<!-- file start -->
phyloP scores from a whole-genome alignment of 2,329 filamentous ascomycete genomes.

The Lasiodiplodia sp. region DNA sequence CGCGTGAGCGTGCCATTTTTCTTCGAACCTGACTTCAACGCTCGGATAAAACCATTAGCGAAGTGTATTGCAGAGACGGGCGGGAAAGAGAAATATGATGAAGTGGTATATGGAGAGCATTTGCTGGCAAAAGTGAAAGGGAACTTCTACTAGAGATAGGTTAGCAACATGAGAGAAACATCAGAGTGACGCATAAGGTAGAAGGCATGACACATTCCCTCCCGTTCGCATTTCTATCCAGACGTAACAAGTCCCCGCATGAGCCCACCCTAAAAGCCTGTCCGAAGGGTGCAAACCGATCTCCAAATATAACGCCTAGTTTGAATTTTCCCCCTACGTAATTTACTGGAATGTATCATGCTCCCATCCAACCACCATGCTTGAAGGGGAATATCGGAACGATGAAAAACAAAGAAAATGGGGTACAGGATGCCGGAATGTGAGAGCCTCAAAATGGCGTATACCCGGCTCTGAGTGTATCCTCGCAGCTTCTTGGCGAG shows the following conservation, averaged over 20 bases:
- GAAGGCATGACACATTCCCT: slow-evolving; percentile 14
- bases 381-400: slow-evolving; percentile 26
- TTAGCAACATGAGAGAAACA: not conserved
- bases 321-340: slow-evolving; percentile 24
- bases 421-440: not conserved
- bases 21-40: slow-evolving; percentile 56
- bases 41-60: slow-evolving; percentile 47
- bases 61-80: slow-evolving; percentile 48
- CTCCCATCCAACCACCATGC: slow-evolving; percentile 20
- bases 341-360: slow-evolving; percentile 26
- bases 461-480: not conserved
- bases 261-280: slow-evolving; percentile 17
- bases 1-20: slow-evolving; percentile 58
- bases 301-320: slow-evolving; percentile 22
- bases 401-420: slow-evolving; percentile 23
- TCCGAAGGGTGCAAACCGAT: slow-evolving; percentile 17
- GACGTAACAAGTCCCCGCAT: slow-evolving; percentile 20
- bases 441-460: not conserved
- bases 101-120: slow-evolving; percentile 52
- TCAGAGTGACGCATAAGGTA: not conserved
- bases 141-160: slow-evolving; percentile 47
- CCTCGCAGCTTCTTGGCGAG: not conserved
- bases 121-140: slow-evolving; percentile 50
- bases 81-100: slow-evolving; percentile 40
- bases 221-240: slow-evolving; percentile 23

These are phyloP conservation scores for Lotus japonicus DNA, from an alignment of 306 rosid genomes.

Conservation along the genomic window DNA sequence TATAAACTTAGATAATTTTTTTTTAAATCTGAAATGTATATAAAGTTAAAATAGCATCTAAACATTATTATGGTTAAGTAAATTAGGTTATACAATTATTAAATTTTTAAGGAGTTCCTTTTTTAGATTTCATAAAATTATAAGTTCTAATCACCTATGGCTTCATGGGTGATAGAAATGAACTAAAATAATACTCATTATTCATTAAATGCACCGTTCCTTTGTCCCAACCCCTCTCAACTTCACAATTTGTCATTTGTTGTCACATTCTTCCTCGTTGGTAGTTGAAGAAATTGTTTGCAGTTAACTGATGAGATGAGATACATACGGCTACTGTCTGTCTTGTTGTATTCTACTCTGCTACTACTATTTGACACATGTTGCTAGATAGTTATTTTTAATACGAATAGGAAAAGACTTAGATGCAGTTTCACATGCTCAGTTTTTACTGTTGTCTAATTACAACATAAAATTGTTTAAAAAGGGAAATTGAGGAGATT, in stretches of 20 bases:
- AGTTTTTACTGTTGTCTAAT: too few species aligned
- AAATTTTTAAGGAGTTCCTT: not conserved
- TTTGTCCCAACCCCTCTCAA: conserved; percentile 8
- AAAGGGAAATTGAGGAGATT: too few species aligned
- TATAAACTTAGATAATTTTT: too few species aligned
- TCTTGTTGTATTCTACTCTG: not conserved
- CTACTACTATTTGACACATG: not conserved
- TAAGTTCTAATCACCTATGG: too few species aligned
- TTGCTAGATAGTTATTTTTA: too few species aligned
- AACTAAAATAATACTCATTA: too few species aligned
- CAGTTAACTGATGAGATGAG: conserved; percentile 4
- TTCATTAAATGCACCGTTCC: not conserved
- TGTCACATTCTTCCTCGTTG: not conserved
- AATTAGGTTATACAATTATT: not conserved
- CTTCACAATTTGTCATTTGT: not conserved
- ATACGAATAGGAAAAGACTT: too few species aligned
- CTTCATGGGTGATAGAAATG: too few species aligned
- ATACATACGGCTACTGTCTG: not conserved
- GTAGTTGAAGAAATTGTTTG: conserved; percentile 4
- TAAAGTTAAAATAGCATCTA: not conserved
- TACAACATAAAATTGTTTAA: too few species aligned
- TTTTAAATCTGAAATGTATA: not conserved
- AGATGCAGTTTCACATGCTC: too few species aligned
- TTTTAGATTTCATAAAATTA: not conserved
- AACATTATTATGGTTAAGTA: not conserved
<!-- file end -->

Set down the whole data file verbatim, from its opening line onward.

phyloP scores from a whole-genome alignment of 2,329 filamentous ascomycete genomes.

The Lasiodiplodia sp. region DNA sequence CGCGTGAGCGTGCCATTTTTCTTCGAACCTGACTTCAACGCTCGGATAAAACCATTAGCGAAGTGTATTGCAGAGACGGGCGGGAAAGAGAAATATGATGAAGTGGTATATGGAGAGCATTTGCTGGCAAAAGTGAAAGGGAACTTCTACTAGAGATAGGTTAGCAACATGAGAGAAACATCAGAGTGACGCATAAGGTAGAAGGCATGACACATTCCCTCCCGTTCGCATTTCTATCCAGACGTAACAAGTCCCCGCATGAGCCCACCCTAAAAGCCTGTCCGAAGGGTGCAAACCGATCTCCAAATATAACGCCTAGTTTGAATTTTCCCCCTACGTAATTTACTGGAATGTATCATGCTCCCATCCAACCACCATGCTTGAAGGGGAATATCGGAACGATGAAAAACAAAGAAAATGGGGTACAGGATGCCGGAATGTGAGAGCCTCAAAATGGCGTATACCCGGCTCTGAGTGTATCCTCGCAGCTTCTTGGCGAG shows the following conservation, averaged over 20 bases:
- GAAGGCATGACACATTCCCT: slow-evolving; percentile 14
- bases 381-400: slow-evolving; percentile 26
- TTAGCAACATGAGAGAAACA: not conserved
- bases 321-340: slow-evolving; percentile 24
- bases 421-440: not conserved
- bases 21-40: slow-evolving; percentile 56
- bases 41-60: slow-evolving; percentile 47
- bases 61-80: slow-evolving; percentile 48
- CTCCCATCCAACCACCATGC: slow-evolving; percentile 20
- bases 341-360: slow-evolving; percentile 26
- bases 461-480: not conserved
- bases 261-280: slow-evolving; percentile 17
- bases 1-20: slow-evolving; percentile 58
- bases 301-320: slow-evolving; percentile 22
- bases 401-420: slow-evolving; percentile 23
- TCCGAAGGGTGCAAACCGAT: slow-evolving; percentile 17
- GACGTAACAAGTCCCCGCAT: slow-evolving; percentile 20
- bases 441-460: not conserved
- bases 101-120: slow-evolving; percentile 52
- TCAGAGTGACGCATAAGGTA: not conserved
- bases 141-160: slow-evolving; percentile 47
- CCTCGCAGCTTCTTGGCGAG: not conserved
- bases 121-140: slow-evolving; percentile 50
- bases 81-100: slow-evolving; percentile 40
- bases 221-240: slow-evolving; percentile 23

These are phyloP conservation scores for Lotus japonicus DNA, from an alignment of 306 rosid genomes.

Conservation along the genomic window DNA sequence TATAAACTTAGATAATTTTTTTTTAAATCTGAAATGTATATAAAGTTAAAATAGCATCTAAACATTATTATGGTTAAGTAAATTAGGTTATACAATTATTAAATTTTTAAGGAGTTCCTTTTTTAGATTTCATAAAATTATAAGTTCTAATCACCTATGGCTTCATGGGTGATAGAAATGAACTAAAATAATACTCATTATTCATTAAATGCACCGTTCCTTTGTCCCAACCCCTCTCAACTTCACAATTTGTCATTTGTTGTCACATTCTTCCTCGTTGGTAGTTGAAGAAATTGTTTGCAGTTAACTGATGAGATGAGATACATACGGCTACTGTCTGTCTTGTTGTATTCTACTCTGCTACTACTATTTGACACATGTTGCTAGATAGTTATTTTTAATACGAATAGGAAAAGACTTAGATGCAGTTTCACATGCTCAGTTTTTACTGTTGTCTAATTACAACATAAAATTGTTTAAAAAGGGAAATTGAGGAGATT, in stretches of 20 bases:
- AGTTTTTACTGTTGTCTAAT: too few species aligned
- AAATTTTTAAGGAGTTCCTT: not conserved
- TTTGTCCCAACCCCTCTCAA: conserved; percentile 8
- AAAGGGAAATTGAGGAGATT: too few species aligned
- TATAAACTTAGATAATTTTT: too few species aligned
- TCTTGTTGTATTCTACTCTG: not conserved
- CTACTACTATTTGACACATG: not conserved
- TAAGTTCTAATCACCTATGG: too few species aligned
- TTGCTAGATAGTTATTTTTA: too few species aligned
- AACTAAAATAATACTCATTA: too few species aligned
- CAGTTAACTGATGAGATGAG: conserved; percentile 4
- TTCATTAAATGCACCGTTCC: not conserved
- TGTCACATTCTTCCTCGTTG: not conserved
- AATTAGGTTATACAATTATT: not conserved
- CTTCACAATTTGTCATTTGT: not conserved
- ATACGAATAGGAAAAGACTT: too few species aligned
- CTTCATGGGTGATAGAAATG: too few species aligned
- ATACATACGGCTACTGTCTG: not conserved
- GTAGTTGAAGAAATTGTTTG: conserved; percentile 4
- TAAAGTTAAAATAGCATCTA: not conserved
- TACAACATAAAATTGTTTAA: too few species aligned
- TTTTAAATCTGAAATGTATA: not conserved
- AGATGCAGTTTCACATGCTC: too few species aligned
- TTTTAGATTTCATAAAATTA: not conserved
- AACATTATTATGGTTAAGTA: not conserved